Palestinians refugees: 'We are exhausted from being homeless'

May 25, 2014

“We walked and walked and walked for days until we finally settled on the beach of Damour,” said 80-year-old Um Zohair. “On the beach we fetched green banana leaves together and with bamboo sticks we made a hut that sheltered us for three months on the sand.”

Sixty-six years ago, Um Zohair was one of hundreds of thousands of Palestinians ethnically cleansed from their homeland, Palestine. “That was the first time we were displaced,” she said.

Since the ethnic cleansing of Palestine in 1948, a series of upheavals and struggles has marked Palestinian refugees’ nomadic life in exile.

A new chapter in this history of dispossession has been added by the violence against Palestinian refugees in Syria. “Palestinians from Syria are living in sewers,” Um Zohair told me.

While on a recent visit to Shatila refugee camp in Beirut, I was told about Um Zohair’s family and the conditions they endure.

Um Zohair’s daughter-in-law and grandchildren have fled to Lebanon without their breadwinners, their exact whereabouts in Syria remain unknown.

The daily struggle to put food on the table is but one part of the bigger burden of finding US$200 to pay for Lebanese residency permits for each of the four family members who are over the age of ten.

As if the Lebanese residency fees weren’t hard enough to find, she also has to come up with rent money for the dungeon that shelters them: $200 per month.

Six-year-old Haitham has stopped going to school because of a new-found intolerance for loud noises and overcrowded places. The eldest boy, Mahmoud, said: “I wish I could find a job; I’ll take any job so my mother won’t have to go out every morning and beg people in humiliation for money and food.”

In 1917, Arthur James Balfour, then Britain’s foreign secretary, proclaimed that nothing should be done to prejudice the civil and religious rights of the non-Jewish inhabitants of Palestine. Almost 100 years later, Zionist settlers continue to degrade the identity, history and wellbeing of the original inhabitants of Palestine.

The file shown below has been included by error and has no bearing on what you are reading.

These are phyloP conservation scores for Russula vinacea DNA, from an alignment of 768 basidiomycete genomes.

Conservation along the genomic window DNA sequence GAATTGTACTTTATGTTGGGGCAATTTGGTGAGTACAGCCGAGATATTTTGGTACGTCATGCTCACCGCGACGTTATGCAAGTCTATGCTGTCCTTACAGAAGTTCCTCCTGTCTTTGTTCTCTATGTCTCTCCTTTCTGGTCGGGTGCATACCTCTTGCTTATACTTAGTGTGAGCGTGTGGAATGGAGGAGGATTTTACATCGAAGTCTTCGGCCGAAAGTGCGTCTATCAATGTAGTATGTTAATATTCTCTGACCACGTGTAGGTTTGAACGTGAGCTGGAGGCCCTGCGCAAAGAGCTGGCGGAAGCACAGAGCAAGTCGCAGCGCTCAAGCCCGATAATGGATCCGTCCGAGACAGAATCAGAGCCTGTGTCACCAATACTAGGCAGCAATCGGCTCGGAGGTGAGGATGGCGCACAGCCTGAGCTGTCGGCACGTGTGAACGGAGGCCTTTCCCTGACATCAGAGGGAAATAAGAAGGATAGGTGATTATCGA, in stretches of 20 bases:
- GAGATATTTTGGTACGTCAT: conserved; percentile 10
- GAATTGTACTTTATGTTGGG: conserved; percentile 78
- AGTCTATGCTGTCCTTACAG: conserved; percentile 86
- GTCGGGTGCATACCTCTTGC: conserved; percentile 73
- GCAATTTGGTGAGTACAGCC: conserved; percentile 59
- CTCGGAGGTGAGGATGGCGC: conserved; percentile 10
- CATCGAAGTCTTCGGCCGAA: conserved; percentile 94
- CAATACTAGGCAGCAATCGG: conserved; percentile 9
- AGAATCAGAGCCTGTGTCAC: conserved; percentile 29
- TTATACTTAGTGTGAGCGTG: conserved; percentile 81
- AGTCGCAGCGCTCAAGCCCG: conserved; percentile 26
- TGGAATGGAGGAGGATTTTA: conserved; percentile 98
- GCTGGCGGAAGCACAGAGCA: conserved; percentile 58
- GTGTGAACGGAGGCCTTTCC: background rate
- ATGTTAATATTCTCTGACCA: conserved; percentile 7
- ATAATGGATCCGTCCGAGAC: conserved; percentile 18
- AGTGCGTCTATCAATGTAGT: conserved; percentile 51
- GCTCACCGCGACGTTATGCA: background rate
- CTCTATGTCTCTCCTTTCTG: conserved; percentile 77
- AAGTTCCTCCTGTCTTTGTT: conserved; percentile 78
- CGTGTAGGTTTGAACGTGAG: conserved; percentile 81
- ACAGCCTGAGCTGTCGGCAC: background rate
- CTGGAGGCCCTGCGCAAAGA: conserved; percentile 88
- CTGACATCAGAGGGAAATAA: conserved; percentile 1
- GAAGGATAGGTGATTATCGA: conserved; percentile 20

This failed promise that nothing should be done to prejudice Palestinians’ rights has now developed into what can safely be called apartheid.

Um Zohair, like many Palestinians, is more accustomed to displacement than any human being should be. One year ago, she and her family fled war-ravaged Syria. Their last home was in a Palestinian refugee camp near the Damascus international airport.

When asked about Palestine, she jerked her head high and her eyes sparked as she reminisced. “I am from Safed, Palestine; my village and place of birth is called al-Qatiyya. Do you know it? It is right next to Naameh.

“I was 13, a young girl, when we were attacked, our house burned and later forced to leave by the Haganah [a Zionist militia].

“The Israeli Haganah soldiers started shouting for us to go out and gather in the village square. I remember our neighbours, they were Jews, they were our friends and we coexisted for as long as I remembered.

“It was not they, our neighbors, who attacked us; it was the nationalist Israelis, the Europeans. They pointed their guns at men who were in the village and led them to the village’s outskirts. My father was taken with two of my uncles and we never saw them again.

“Our Jewish neighbors came to our defense at first and I remember clearly how they shouted in Hebrew at the Israeli militants. However, our neighbors could not stop the Israeli militants as they started to burn down one house after another in the village.

“We fled and started the long walk towards Lebanon.”

Um Zohair wished for her grandchildren to return to al-Qatiyya and have a chance to live with dignity. “Palestinians are exhausted from being homeless for so long,” she said.

Palestine is still occupied and Palestinians internationally-recognised right of return is continually denied and violated by Israel.

The urgency and determination of Palestinians to return to Palestine was broadcast to the whole world during the attempt to return while commemorating the Nakba three years ago.

Then, more than 50,000 Palestinian refugees in Lebanon headed to the border with occupied Palestine. The vast majority were young Palestinians determined to fight for their right to return to Palestine.

In response, as the whole world watched, Israeli occupation forces did what they have been doing best for the last 66 years: they hunted down and killed Palestinians with sheer cruelty, killing nearly a dozen.

Um Zohair is one of millions of Palestinians stuck in exile, banned by Israel from returning to their villages.

[Abridged from Electronic Intifada. Moe Ali Nayel is a freelance journalist based in Beirut, Lebanon.]

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